Hollywood sticks with Swiss banker ‘caricature’

Laughing all the way to prison: French actor Jean Dujardin as Swiss banker/crook Jean Jacques Saurel Paramount Pictures

Following the worldwide release of Martin Scorsese’s The Wolf of Wall Street, looks at the Swiss side of the story of New York stockbrokers in the early 1990s and at how Switzerland’s private bankers are portrayed on the big screen.

This content was published on January 21, 2014
Paula Dupraz-Dobias in Geneva,

The Oscar-nominated film is based on Jordan Belfort’s memoirs of brokers who defraud millions of dollars from unwitting clients and indulge in an outrageous life of drugs, sex and conspicuous consumption. It also features a suave Geneva banker, whom Belfort meets in an effort to stash away some of his ill-gotten funds.

The scenes involving the Union Bancaire Privée (UBP) banker project a smooth and sleazy character who is instantly disposed to assist Belfort, played by Leonardo DiCaprio, and who leads a similarly decadent life, having an affair with one of the New Yorker’s money-smuggling Swiss relatives.

“Mr Belfort’s story presented the reality that he wanted to relay,” Jean-Jacques Handali, the original Geneva banker who is depicted in the film, told

“He wrote a book and made a film and he exaggerated in the latter vis-à-vis the former, and also vis-à-vis the reality.”

Handali, a French citizen, is currently director of a Geneva wealth management firm. When contacted by phone, he said he wished to remain discreet with regard to the story. In The Wolf of Wall Street, his name, as many of the other characters, has been changed: Handali becomes Jean Jacques Saurel.

As shown in the film, Handali was arrested in Florida in 1994, together with one of Belfort’s business associates, on separate narcotics money-laundering charges. US authorities considered him a central figure for an international money-laundering ring. Switzerland froze $15 million (CHF13.6 million) in a UBP account linked to the case.

The Wolf of Wall Street

The Wolf of Wall Street (2013) was directed by Martin Scorsese and is based on the memoirs of Jordan Belfort, a former stockbroker who had an amazingly excessive lifestyle before being convicted of stock market fraud, for which he ended up in prison.

French actor Jean Dujardin, who won the Best Actor Oscar in 2011 for his role in the global hit The Artist, appears as a suave and crooked Swiss banker.

The film has been nominated for five Oscars (to be awarded on March 2): Best Picture, Best Director for Scorsese, Best Adapted Screenplay for Terence Winter, Best Actor for Leonardo DiCaprio, and Best Supporting Actor for Jonah Hill.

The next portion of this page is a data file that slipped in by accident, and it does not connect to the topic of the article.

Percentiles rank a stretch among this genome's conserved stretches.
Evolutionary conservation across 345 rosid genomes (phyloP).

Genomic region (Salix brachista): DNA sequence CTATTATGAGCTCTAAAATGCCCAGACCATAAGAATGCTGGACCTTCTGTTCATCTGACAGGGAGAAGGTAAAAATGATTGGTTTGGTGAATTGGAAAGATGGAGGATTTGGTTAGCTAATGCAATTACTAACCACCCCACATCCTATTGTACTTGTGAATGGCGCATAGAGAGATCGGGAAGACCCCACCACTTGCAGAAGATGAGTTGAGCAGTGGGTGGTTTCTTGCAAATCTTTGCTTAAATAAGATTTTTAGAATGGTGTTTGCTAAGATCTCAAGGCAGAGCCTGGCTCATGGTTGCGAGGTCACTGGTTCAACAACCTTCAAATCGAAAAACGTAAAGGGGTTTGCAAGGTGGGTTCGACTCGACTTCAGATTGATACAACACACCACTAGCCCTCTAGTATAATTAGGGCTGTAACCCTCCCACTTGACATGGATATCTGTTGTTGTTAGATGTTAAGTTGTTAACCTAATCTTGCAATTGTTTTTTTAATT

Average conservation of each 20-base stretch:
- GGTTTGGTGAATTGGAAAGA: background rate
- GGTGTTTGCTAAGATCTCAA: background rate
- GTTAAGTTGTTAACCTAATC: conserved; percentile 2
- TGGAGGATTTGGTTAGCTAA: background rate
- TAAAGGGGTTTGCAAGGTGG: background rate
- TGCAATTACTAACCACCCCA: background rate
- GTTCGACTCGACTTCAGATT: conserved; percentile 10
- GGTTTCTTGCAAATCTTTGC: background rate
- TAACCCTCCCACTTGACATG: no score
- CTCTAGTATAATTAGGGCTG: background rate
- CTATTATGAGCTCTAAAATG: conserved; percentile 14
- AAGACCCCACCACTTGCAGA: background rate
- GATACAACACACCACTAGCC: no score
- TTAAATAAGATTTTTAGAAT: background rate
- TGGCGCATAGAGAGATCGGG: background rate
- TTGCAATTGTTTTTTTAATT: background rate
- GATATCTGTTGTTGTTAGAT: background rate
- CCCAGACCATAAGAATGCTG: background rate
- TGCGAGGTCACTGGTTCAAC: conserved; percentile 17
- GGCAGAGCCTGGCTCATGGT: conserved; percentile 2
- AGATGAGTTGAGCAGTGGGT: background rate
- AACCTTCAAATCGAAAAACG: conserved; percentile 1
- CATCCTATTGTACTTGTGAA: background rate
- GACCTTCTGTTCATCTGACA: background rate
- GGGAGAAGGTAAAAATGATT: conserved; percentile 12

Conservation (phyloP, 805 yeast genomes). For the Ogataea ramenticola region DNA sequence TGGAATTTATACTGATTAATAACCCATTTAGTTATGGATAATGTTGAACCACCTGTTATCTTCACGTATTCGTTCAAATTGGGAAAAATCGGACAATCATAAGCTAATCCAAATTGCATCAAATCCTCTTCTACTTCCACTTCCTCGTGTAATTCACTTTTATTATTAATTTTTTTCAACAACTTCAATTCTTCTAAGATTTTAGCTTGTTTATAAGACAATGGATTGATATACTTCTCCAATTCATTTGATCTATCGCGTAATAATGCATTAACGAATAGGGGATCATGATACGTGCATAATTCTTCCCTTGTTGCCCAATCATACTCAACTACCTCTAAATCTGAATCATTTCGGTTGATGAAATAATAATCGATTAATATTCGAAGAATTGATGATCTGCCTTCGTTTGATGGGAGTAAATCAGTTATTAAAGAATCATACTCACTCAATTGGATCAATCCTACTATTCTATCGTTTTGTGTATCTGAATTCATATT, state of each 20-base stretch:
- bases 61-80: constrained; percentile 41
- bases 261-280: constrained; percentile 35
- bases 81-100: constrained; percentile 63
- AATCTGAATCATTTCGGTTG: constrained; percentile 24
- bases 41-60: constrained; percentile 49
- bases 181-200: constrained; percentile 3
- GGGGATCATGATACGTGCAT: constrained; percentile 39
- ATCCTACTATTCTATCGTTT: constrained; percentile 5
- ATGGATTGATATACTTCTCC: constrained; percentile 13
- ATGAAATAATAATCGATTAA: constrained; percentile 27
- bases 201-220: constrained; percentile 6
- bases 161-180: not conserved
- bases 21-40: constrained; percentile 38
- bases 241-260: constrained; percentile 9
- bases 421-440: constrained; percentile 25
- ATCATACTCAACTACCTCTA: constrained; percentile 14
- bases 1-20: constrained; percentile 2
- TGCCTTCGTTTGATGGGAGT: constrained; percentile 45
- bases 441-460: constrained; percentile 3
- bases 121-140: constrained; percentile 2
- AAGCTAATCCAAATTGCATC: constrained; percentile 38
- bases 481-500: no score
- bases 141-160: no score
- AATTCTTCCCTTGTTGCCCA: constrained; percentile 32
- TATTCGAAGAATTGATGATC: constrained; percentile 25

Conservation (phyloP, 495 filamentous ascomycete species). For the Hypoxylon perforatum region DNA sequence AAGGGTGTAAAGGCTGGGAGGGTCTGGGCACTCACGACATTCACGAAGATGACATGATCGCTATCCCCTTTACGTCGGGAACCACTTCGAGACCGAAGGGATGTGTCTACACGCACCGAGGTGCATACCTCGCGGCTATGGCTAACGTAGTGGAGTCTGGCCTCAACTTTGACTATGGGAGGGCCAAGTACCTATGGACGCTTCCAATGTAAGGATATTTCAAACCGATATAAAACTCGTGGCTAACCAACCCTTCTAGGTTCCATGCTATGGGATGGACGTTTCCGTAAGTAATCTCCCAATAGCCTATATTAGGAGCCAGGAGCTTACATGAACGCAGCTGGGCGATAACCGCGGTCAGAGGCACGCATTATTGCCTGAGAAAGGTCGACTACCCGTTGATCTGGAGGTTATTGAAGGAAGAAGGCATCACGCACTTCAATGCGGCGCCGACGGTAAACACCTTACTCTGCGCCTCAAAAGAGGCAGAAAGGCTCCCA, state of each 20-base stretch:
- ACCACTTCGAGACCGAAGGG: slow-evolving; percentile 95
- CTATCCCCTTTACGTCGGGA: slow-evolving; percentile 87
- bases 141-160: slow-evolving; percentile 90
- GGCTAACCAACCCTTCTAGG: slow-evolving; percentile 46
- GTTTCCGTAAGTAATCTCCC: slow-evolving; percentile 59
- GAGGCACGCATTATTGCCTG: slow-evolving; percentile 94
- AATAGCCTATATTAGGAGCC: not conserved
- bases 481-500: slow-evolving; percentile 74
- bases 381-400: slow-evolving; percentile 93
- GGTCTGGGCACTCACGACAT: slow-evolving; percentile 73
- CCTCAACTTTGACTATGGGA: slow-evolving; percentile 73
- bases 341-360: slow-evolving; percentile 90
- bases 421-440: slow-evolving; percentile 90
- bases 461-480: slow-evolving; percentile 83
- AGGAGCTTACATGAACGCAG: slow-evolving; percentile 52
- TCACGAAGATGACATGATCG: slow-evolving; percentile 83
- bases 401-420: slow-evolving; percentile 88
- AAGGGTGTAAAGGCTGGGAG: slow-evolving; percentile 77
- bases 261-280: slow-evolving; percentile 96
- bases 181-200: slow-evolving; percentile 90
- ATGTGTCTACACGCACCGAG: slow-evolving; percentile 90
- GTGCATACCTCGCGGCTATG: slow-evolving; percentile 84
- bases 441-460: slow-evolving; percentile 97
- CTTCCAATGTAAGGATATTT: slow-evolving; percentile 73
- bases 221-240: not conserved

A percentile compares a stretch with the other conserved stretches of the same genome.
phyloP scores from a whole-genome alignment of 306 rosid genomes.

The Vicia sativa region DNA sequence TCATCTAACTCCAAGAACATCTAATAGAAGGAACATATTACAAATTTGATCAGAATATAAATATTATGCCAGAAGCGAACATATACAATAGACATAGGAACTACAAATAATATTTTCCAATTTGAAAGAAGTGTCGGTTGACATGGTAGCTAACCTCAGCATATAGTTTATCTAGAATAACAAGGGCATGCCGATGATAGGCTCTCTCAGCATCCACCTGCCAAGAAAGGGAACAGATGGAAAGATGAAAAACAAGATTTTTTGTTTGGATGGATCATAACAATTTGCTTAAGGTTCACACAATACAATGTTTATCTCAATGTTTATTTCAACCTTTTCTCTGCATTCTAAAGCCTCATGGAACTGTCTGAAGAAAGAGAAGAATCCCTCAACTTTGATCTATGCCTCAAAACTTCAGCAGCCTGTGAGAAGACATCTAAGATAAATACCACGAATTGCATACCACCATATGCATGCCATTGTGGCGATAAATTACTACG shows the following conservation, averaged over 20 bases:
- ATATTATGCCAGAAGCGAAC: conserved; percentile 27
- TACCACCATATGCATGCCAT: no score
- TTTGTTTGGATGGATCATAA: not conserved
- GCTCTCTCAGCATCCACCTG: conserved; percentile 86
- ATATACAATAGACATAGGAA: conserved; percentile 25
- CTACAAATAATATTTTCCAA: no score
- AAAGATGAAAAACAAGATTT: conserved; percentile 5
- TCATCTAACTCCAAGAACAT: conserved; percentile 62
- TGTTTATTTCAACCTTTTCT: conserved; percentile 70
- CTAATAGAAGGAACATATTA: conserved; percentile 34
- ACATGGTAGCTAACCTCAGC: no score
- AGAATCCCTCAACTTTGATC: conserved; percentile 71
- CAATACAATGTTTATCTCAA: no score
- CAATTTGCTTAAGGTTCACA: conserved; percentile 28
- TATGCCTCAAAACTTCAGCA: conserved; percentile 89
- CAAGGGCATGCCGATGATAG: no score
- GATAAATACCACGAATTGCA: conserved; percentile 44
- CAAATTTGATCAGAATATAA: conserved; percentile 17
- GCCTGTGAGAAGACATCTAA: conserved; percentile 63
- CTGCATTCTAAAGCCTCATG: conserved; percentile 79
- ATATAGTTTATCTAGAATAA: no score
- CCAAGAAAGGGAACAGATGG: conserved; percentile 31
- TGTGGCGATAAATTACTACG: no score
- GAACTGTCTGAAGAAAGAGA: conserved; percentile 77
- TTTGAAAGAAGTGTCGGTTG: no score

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On the issue of the film’s accuracy, FBI agent Gregory Coleman, who headed the investigation that led to Belfort’s arrest, recently told the New York Times, “I tracked this guy for ten years, and everything he wrote [in his memoir] is true”. 

But for Frédéric Maire, director of the Swiss national film archives, “in Hollywood films, there is an archetypical image of the Swiss banker which is always a caricature”.

The image of the Swiss banker, ever disposed to accept funds from questionable sources, has long appeared in Hollywood films. James Bond films reinforced this stereotype, while the Jason Bourne spy thrillers emphasised the issue of secrecy.

Maire classified two forms of caricature by which the banker is represented. “He is either depicted as a high roller, as in The Wolf of Wall Street, or as a rigid, balding, stiff, secretive, Protestant, Germanic type who would blend into the landscape.”

Maire also distinguished between the depiction of “economic mechanisms used to hide money in secret accounts, which I imagine is absolutely plausible” and how the character is presented. “Due to an actor’s personality, by the way that he acts and speaks, this can be exaggerated,” he said.

The portrayal of Handali/Saurel, he added, was “a bit ridiculous and exaggerated” and “not very Swiss… it was interpreted by a very famous French actor [Jean Dujardin], reinforcing the unreliable side of the character”.


Sindy Schmiegel, a spokeswoman for the Swiss Bankers Association (SBA), told the SBA “was not looking into cultural perceptions in the banking industry” and “does not have any insight into the behaviour of individual banks or bank employees”.

She nonetheless said: “We are trying to show the public that there is nothing clandestine about Swiss banking. There are very strict regulations in Swiss banking.”

UBP, the Geneva bank cited in Belfort’s story, refused to comment on the firm’s representation in Scorsese’s film. Geneva daily Le Temps reported last summer that panels were placed over the bank’s name during the presence of the film crew in Geneva.

Frédéric Maire said he did not expect the Hollywood image of the Swiss banker to change anytime soon, in spite of the profound changes that have taken place within the sector. 

“Stereotypes maintain a certain solidity… even if the reality means that we should be more open as banking secrecy is tending to disappear,” he said.

“This image is static, in that Switzerland represents banking, secrecy and a lot of money of dubious provenance.”

In Swiss cinema, he explained, the banker is viewed differently. “We find that our bankers are “cold” or totally normal. We are not in a reality as they are portrayed in The Wolf of Wall Street. It would appear that our cinematographers are not interested in representing this world, maybe because we don’t find it very sexy.”

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